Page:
Those of you who’ve been stopping by for awhile now know that my claim of terrible, horrible, no-good, very bad luck isn’t just a myth. Things just seem to happen to me. Lately, many of these so-called misfortunes have entailed fires. And of all things you want on your resume, Girl Who Fire Follows sure isn’t one of them. It’s a sure-fire (ahem, excuse the late-hour puns) to get your name taken off of every social invite for years to come. (And once the Earthquake Gods realize that I’ve only lived through ONE earthquake, which wasn’t even a California one, but one with an epicenter in Atlanta, Georgia, one which I SLEPT THROUGH despite the fact that it burst various pipelines in Sewanee, I’m sure they’ll send a plague of earthquakes out to the Bay Area, or wherever I may be at the moment.) But I digress.
You see, my mom and sister are out here visiting for 10 days. The same mom who lived the first four years of her married life in the Bay Area and who hasn’t been back to visit since 1989. The same sister who is but 19 and has explored 49 states but also hasn’t graced San Fran with her presence since she was a toddler. So they came to play. Hooray! While some people get uber-stressed out by a family visit, I want nothing more out of life than for my family to pack up their fancy Southern home and move next door to me on the West Coast.
My mom was dead-set on visiting Yosemite this time around. I was weary. I mean, sure I love me a national park as much as the next adventuresome gal (though after the fact, I would have to say I definitely prefer Arches and Zion in Utah), but Yosemite…in the heat of summer…at the height of tourist season…really, Mom??? You pretty much have to book a room a year in advance if you want to stay at the park from June-September, but luckily my little career as a travel writer landed us one night at the adorable, rustic Evergreen Lodge. Seriously, if you’re heading to the park, why fork over $500+ to stay in the stuffy, pretentious Ahwahnee when the super-cute Evergreen is less than half the price and, um, did I mention, adorable?
So go to Yosemite we did. And heavens to Betsy, guess who followed us? You got it, the fire! The very day we headed east in pursuit of a nature-filled few days! Luckily, the fire was 50 miles away from us, so we weren’t in danger, though initially I had looked at staying in Mariposa, which was evacuated the same day (the poor, poor people of Mariposa, so many have had to leave their homes with no warning whatsoever). And regardless, the air was full of smoke, even at that distance, and halfway through our first afternoon, it was so thick, we couldn’t see Half Dome or El Capitan or, heck, even the shoulder of the Tioga Pass.** Which just made driving with my mom all the more fun.
My mom, sister and I are not the type of people with whom you want to go road trippin’. You see, we know every word VERBATIM to all Disney musicals, old and new (even the extremely lame, sub-par ones like Hercules, Pocahontas and Mulan), not to mention every show that’s ever taken the stage. I’m sorry, that’s just how we roll in mi casa. Growing up in Tennessee, the natural place you vacation is Orlando, Florida. My parents had a time share, so we visited my pals Mickey, Minnie and the whole gang a handful of times a year. So when my mom goes on a road trip, she comes ready to party. Which translates to an iPod full of playlists that read something like this: Best of Disney, Second Best of Disney, Broadway Favorites, Andrew Lloyd Webber, etc. I wish I were kidding. And we sing at the top of our lungs. IN HARMONY. Um, I guess now would be the prime time to tell you that I grew up on the stage, musical theater, church productions, vocal performances, the whole nine yards. I even performed at Disney World. But I’ll save that embarrassment (complete with sequin-clad pictures) for another day.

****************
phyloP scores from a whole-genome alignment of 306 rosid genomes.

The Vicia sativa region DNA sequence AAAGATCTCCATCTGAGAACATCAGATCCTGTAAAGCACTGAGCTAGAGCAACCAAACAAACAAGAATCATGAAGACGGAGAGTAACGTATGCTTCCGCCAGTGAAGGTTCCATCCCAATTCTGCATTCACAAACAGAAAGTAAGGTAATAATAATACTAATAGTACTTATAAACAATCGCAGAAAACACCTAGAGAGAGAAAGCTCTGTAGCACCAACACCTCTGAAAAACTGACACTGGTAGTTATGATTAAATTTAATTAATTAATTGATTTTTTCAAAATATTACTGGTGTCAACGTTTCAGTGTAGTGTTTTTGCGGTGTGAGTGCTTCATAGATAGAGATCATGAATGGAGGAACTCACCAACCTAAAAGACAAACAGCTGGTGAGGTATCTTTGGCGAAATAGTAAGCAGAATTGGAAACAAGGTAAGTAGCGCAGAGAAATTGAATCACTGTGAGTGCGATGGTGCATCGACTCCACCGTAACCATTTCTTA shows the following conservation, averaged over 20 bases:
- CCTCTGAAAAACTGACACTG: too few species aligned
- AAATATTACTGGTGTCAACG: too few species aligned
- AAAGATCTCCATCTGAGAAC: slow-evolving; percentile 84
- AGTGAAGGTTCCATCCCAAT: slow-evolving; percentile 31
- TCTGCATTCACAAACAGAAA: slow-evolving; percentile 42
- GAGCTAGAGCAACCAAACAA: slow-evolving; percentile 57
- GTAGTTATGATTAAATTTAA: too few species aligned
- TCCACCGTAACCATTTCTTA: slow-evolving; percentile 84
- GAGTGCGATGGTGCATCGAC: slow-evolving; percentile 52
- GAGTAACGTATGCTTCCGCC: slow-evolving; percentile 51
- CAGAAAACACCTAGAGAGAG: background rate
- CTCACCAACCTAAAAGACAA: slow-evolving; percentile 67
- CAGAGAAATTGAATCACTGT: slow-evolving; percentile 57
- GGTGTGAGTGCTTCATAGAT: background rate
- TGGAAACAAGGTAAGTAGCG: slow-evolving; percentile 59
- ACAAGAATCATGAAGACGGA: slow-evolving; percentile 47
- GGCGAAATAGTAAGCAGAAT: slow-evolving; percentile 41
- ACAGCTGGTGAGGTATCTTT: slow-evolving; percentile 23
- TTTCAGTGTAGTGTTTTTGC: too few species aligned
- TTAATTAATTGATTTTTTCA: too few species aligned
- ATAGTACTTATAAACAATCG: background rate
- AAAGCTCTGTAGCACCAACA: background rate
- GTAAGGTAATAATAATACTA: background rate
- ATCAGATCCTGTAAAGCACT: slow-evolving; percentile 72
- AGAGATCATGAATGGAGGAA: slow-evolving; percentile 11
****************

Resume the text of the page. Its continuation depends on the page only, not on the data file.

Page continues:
So around the time our Disney playlist took a turn for the worst (from Hakuna Matata to Burl Ives’ Ugly Bug Ball), so did the driving conditions. I had changed spots with my mom at our Wal-Mart snack pit stop an hour earlier, as I was falling asleep at the wheel, and boy was that mistake. Because my intrepid, fearless mother? HAD BEEN STRICKEN WITH A CRIPPLING CASE OF ACROPHOBIA. When and where this happened, I do not know–especially given that she and my sister spend several weeks out of the year exploring some of the nation’s coolest (and steepest) spots by rental car–but all I can say is the second Josie, my GPS, informed us “THERE ARE BETTER ALTERNATIVE ROUTES AVAILABLE”–a warning I had never heard, which only hinted at the severity of the situation–the shoulder and railing of the steep, windy road that led into the Sierra Nevadas DISAPPEARED and my mom began to grip the steering wheel, her knuckles turning white, and straddling the yellow line, um despite the two-way traffic, as we reached 7,000 feet. She even dropped the F bomb, this from a woman who scolds me for saying “crap.” Luckily, I caught the momentous occasion on film.
The next day, we traveled the diameter of the park and it got progressively worse, as Jeanie creeped closer and closer to a premature heart attack. We probably pulled over onto the shoulder no fewer than 15 times to let cars pass, as the Altima was topping out at 23mph.
The best part of the whole situation? Once we reached level land and got back on the highway, we were pulled over and mom got a ticket for speeding. And that, folks, is what I might call good ole American irony.